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Brazilian Journal of Microbiology

Print version ISSN 1517-8382On-line version ISSN 1678-4405

Braz. J. Microbiol. vol.49 no.3 São Paulo July/Sept. 2018

http://dx.doi.org/10.1016/j.bjm.2017.10.003 

Bacterial and Fungal Pathogenesis

Differential role of gpaB and sidA gene expressions in relation to virulence in Aspergillus species from patients with invasive aspergillosis

Nayereh Ghodsa 

Mehraban Falahatia  * 

Maryam Roudbarya  * 

Shirin Farahyara 

Masoud Shamaeib 

Mahin Pourabdollahc 

Farhad Seifd 

aIran University of Medical Sciences, School of Medicine, Department of Medical Mycology and Parasitology, Tehran, Iran

bClinical Tuberculosis and Epidemiology Research Center, National Research Institute of Tuberculosis and Lung Diseases (NRITLD), Shahid Beheshti University of Medical Sciences, Tehran, Iran

cChronic Respiratory Diseases Research Center, National Research Institute of Tuberculosis and Lung Diseases (NRITLD), Shahid Beheshti University of Medical Sciences, Tehran, Iran

dIran University of Medical Sciences, School of Medicine, Department of Immunology, Tehran, Iran

Abstract

The virulence genes in invasive aspergillosis (IA) have not been analyzed adequately. The present study was designed to evaluate the expression of gpaB and sidA genes, which are important virulence genes in Aspergillus spp. from bronchoalveolar lavage (BAL) samples. Direct examination and culture on Czapek Agar and Sabouraud Dextrose Agar media were performed for 600 BAL specimens isolated from patients with possible aspergillosis. A Galactomannan ELISA assay was also carried out. The expression levels of the gpaB and sidA genes in isolates were analyzed using quantitative real-time PCR (qRT-PCR). We identified 2 species, including Aspergillus flavus (A. flavus) and Aspergillus fumigatus (A. fumigatus) in 25 positive samples for invasive aspergillosis as validated using GM-ELISA. A. flavus is the main pathogen threatening transplant recipients and cancer patients worldwide. In this study, A. flavus had low levels of the gpaB gene expression compared to A. fumigatus (p = 0.006). The highest sidA expression was detected in transplant recipients (p = 0.05). There was no significant correlation between sidA expression and underlying disease (p = 0.15). The sidA and gpaB gene expression patterns may provide evidence that these virulence genes play important roles in the pathogenicity of Aspergillus isolates; however, there are several regulatory genes responsible for the unexpressed sidA and gpaB genes in the isolates.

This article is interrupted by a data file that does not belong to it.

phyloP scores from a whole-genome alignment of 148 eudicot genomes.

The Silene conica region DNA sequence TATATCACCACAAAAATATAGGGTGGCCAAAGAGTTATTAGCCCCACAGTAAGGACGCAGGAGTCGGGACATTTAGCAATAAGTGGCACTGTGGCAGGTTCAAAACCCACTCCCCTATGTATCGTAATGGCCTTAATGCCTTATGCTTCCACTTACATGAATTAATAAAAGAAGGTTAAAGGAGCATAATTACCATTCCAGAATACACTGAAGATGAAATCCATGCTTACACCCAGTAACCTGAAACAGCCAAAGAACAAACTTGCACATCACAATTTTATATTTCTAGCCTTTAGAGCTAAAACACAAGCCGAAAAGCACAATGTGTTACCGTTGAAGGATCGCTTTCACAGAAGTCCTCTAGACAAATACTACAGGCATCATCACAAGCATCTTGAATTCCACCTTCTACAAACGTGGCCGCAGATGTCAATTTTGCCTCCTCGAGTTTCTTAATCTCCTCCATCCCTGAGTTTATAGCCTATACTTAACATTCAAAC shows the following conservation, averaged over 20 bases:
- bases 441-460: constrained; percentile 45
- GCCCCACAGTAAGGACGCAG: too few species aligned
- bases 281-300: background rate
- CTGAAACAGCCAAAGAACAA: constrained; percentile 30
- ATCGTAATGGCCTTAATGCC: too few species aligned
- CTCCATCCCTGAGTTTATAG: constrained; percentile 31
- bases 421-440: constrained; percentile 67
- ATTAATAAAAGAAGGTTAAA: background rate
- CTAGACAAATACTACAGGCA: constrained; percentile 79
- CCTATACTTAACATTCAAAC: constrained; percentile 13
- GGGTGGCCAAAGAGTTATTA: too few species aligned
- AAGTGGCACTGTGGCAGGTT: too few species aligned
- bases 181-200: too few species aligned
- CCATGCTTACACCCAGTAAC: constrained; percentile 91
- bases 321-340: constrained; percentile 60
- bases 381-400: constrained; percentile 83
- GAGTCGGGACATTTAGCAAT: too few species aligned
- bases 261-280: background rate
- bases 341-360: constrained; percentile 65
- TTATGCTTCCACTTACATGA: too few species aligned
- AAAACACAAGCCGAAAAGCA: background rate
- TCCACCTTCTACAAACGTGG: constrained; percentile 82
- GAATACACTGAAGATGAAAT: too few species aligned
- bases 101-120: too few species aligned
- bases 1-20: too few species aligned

Keywords: A. flavus; A. fumigatus; sidA gene; gpaB gene; Bronchoalveolar lavage

Introduction

Invasive aspergillosis (IA) is a severe disease and one of the primary causes of mortality among immunocompromised individuals, including cystic fibrosis and cancer patients, as well as transplant recipients.1 A variety of Aspergillus species act as causative agents of IA, but A. fumigatus and A. flavus are the major causes of the disease. In fact, the small size of their conidia facilitates the entry of fungi into the alveolar cavity.2-4 If we want to map the gene network, which is associated with the progression of IA in immunocompromised individuals, we will need detailed information related to the virulence gene profiles of Aspergillus spp.

Several putative virulence factors contributing to the pathogenesis of aspergillosis,5 have been identified, including pigment production, adhesion molecules on the cell surface, hydrolytic enzymes and toxin secretion. Additionally, it has been proven that a network of genes is required to support the virulence of the Aspergillus spp.6